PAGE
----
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International Monetary Fund. African Dept.
This 2016 Article IV Consultation highlights the rapid deterioration of economic conditions in South Sudan since the beginning of the civil conflict in late 2013. Real GDP growth declined by nearly 20 percent during 2015 and 2016, and annual inflation rose to about 550 percent in September 2016 before declining to 370 percent in January 2017. The medium-term outlook faces challenges and significant downside risks. Without significant progress toward peace and economic stabilization, the economic trajectory for South Sudan is highly unstable, and the country risks spiraling into a trap of deteriorating economic performance and worsening security with continued high humanitarian costs.
International Monetary Fund
Executive Directors commended Sudan's efforts to bring economic policies back on track and welcomed the establishment of a mechanism to save oil export receipts arising from higher-than-programmed oil prices, but underscored the need to strengthen budget control and monitoring systems. The audit of the Sudan Petroleum Company (SPC) was completed, and netting operations by public enterprises and the private sector were abolished. The authorities' medium-term strategy aims at consolidating macroeconomic stability, sustaining economic growth, and reducing poverty.
International Monetary Fund. African Dept.
After five years of civil conflict, the warring parties came to a peace agreement in September 2018. Until the COVID-19 crisis broke out, improved political stability and an uptick in international oil prices led to significant progress, with a rebound in economic growth, a decline in inflation, and a stabilization of the exchange rate. The COVID-19 pandemic is severely disrupting South Sudan’s economy, leading to a sharp decline in projected growth (-3.6 percent in FY20/21, about 10 percentage points below the pre-pandemic baseline) and a contraction of oil export proceeds—the main source of exports and fiscal revenue—which has given rise to urgent balance of payments needs and opened a large fiscal financing gap.
International Monetary Fund. African Dept.
South Sudan is a very fragile post-conflict country. After five years of civil conflict, the warring parties came to an agreement for power-sharing in September 2018 and formed a unity government in February 2020. However, peace remains fragile in the face of difficult humanitarian and economic conditions. Already very high levels of poverty and food insecurity have been exacerbated by severe flooding in recent months. The floods (the worst in 60 years) have killed livestock, destroyed food stocks, and damaged crops ahead of the main harvest season. South Sudan’s economy has been hit hard by lower international oil prices following the COVID-19 pandemic.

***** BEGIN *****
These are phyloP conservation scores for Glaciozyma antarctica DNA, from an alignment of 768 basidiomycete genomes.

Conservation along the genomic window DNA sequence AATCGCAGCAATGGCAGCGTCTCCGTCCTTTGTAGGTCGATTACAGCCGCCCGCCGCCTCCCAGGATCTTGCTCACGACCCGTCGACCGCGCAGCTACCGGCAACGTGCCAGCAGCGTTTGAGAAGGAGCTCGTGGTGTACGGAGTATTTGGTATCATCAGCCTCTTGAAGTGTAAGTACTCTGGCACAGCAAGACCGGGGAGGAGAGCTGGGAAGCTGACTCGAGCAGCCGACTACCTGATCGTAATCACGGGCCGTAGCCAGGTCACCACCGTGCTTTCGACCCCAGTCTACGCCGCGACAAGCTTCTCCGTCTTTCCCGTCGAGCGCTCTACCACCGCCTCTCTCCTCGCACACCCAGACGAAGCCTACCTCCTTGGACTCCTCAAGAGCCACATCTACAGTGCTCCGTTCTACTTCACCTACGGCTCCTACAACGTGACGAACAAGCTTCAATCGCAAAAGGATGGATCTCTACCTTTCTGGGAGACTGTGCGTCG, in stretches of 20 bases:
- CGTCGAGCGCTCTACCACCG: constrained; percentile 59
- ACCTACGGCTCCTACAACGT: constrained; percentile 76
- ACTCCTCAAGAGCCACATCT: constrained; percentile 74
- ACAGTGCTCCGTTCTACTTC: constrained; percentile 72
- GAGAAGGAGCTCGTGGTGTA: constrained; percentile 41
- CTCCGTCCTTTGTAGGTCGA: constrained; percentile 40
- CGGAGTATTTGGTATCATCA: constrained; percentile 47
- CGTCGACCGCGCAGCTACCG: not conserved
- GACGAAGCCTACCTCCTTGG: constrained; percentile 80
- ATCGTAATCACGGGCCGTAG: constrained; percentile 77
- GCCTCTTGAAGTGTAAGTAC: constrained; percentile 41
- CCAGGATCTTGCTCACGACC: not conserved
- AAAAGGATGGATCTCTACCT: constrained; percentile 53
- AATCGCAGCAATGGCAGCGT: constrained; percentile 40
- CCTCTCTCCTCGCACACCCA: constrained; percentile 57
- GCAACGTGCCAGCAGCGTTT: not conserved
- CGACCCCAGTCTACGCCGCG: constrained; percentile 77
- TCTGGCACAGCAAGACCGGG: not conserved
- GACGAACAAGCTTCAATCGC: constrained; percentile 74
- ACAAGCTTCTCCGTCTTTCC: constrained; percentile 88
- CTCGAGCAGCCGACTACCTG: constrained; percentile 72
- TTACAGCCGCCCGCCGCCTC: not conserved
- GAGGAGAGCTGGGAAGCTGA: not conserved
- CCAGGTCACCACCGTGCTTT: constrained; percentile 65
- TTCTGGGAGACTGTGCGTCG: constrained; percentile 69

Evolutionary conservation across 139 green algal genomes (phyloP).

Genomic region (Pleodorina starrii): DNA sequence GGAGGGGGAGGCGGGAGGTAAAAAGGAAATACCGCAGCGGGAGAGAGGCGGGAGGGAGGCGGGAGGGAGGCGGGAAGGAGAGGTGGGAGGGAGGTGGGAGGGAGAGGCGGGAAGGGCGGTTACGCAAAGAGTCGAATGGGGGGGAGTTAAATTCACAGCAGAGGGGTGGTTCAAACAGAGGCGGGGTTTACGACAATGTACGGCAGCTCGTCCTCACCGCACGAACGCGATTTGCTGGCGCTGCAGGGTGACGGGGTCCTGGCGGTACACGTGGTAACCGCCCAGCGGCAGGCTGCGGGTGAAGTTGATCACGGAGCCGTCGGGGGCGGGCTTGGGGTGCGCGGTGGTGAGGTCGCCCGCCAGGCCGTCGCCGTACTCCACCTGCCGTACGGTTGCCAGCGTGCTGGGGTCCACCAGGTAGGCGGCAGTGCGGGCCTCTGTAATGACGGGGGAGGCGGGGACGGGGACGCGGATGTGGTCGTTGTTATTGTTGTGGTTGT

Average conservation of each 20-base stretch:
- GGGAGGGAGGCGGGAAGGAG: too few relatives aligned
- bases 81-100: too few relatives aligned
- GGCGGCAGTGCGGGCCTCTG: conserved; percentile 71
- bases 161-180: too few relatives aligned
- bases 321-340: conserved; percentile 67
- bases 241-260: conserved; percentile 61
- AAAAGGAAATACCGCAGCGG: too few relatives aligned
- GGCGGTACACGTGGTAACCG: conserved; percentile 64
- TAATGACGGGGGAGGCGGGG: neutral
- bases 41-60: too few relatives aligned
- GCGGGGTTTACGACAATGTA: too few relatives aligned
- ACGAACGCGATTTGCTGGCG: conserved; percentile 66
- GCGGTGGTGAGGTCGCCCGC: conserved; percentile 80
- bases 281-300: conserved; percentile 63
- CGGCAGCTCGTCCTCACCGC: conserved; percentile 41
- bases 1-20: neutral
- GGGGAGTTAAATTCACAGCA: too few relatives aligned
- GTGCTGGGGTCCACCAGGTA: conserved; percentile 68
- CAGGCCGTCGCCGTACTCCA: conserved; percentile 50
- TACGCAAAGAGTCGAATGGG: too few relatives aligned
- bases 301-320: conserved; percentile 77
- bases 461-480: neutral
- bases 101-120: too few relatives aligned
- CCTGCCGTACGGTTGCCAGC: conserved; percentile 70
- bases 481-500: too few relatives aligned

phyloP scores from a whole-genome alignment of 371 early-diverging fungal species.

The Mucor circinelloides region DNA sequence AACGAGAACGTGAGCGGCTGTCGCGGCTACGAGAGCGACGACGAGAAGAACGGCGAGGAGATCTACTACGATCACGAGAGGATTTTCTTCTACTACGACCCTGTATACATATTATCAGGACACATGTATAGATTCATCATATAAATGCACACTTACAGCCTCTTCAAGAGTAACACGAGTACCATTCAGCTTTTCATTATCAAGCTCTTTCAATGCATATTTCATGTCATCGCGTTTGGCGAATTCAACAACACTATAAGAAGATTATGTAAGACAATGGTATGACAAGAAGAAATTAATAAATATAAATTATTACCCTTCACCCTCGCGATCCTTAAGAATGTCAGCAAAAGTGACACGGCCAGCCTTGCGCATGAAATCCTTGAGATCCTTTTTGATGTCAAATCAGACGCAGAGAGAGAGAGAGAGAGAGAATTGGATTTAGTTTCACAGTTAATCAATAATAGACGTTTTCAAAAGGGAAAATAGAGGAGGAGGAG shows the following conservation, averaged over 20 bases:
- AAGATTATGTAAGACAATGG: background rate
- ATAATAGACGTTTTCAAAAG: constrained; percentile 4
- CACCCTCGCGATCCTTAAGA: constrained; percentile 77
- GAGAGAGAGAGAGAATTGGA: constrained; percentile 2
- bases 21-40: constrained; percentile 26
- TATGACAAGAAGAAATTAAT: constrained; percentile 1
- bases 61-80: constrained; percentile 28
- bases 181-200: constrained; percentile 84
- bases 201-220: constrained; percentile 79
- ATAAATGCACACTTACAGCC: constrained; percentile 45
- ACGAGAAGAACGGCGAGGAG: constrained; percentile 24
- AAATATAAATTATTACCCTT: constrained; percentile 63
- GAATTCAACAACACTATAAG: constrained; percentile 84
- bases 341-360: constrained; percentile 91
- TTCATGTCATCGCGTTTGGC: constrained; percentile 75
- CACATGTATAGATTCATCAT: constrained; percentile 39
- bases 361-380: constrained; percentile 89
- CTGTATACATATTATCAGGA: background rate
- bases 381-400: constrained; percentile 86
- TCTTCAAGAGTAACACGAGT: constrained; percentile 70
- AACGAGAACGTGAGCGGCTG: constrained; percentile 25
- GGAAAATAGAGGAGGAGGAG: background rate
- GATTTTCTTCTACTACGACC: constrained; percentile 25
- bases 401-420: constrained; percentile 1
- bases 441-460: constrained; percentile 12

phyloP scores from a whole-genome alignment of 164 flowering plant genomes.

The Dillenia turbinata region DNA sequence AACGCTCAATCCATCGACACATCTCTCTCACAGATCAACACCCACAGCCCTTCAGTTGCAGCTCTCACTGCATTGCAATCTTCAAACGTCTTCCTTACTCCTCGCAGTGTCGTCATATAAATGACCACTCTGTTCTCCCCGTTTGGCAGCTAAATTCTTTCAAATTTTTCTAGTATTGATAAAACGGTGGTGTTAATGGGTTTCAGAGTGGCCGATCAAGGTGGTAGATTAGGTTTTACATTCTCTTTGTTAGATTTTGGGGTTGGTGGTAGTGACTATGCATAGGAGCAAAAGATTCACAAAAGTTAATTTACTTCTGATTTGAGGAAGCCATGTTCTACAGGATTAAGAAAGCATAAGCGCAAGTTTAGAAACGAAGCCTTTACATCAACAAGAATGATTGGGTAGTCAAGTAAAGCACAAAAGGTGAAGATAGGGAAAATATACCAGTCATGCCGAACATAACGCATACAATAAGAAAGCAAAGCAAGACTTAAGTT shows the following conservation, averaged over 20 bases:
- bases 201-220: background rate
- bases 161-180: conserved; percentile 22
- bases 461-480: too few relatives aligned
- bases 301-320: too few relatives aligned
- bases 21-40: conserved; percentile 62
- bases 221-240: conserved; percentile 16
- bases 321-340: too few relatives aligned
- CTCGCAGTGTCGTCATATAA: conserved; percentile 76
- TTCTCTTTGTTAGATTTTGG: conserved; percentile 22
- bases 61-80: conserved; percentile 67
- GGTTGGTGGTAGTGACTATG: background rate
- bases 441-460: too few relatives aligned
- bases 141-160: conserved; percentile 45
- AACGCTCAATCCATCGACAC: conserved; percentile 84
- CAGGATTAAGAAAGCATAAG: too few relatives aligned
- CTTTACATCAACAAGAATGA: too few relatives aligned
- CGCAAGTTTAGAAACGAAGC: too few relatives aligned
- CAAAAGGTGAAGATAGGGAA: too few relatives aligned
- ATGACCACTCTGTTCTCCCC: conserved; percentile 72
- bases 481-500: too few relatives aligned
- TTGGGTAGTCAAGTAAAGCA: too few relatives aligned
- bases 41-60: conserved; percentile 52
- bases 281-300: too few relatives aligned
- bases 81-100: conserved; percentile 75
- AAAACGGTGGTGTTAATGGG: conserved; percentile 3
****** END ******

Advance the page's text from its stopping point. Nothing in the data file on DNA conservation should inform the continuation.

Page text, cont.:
International Monetary Fund
This 2007 Article IV Consultation highlights that Sudan’s economic growth continued to be strong in 2006. Overall real GDP increased by 12 percent, despite a lower growth in oil production than previously projected. Non-oil GDP increased by roughly 10 percent—buoyed by a continued recovery in agriculture and strong activity in manufacturing, construction, and services. The fiscal position weakened in 2006, reflecting mostly oil revenue shortfalls. The external current account position also deteriorated, reaching a deficit of roughly 13 percent of GDP.
International Monetary Fund
This paper examines Sudan’s 2005 Article IV Consultation and the Final Review of the 2004 and 2005 Staff-Monitored Program (SMP). Between 2001 and 2004, the economy of Sudan grew at an average rate of 6.4 percent per year, and the non-oil sector expanded at an annual rate of 5.3 percent. The program for 2005 is based on prudent financial policies. The program will need to be adjusted by midyear to reflect additional financing arising from higher oil prices and aid and previously unfunded expenditures on social and infrastructure projects.
International Monetary Fund. Middle East and Central Asia Dept.
This 2016 Article IV Consultation highlights that Sudan is facing significant domestic and international constraints and large macroeconomic imbalances despite efforts made toward macroeconomic stability and growth. Although good harvests boosted growth to close to 5 percent in 2015, external imbalances widened owing to low commodity export prices, expansionary policies, and insufficient exchange rate adjustment. The terms-of-trade shock widened the current account deficit to 6 percent of GDP in 2015. The budget deficit widened to 1.9 percent of GDP owing to shortfalls in oil revenue. Inflation, which had been contained to 12.6 percent at end-2015, rose to 16.5 percent in July 2016. The outlook is subject to significant downside risks.
International Monetary Fund
Sudan has been adversely affected by the global crisis through a sharp decline in oil receipts. Executive Directors welcomed the Staff-Monitored Program (SMP), which aimed to reduce the fiscal deficit, tighten monetary stance, and increase exchange rate flexibility. Directors urged the authorities to maintain prudent macroeconomic policies and to accelerate fiscal and financial sectors as well as structural reforms. Directors agreed that progress on debt relief under HIPC for Sudan is essential to remove the debt overhang and regain access to concessional financing for development and social projects.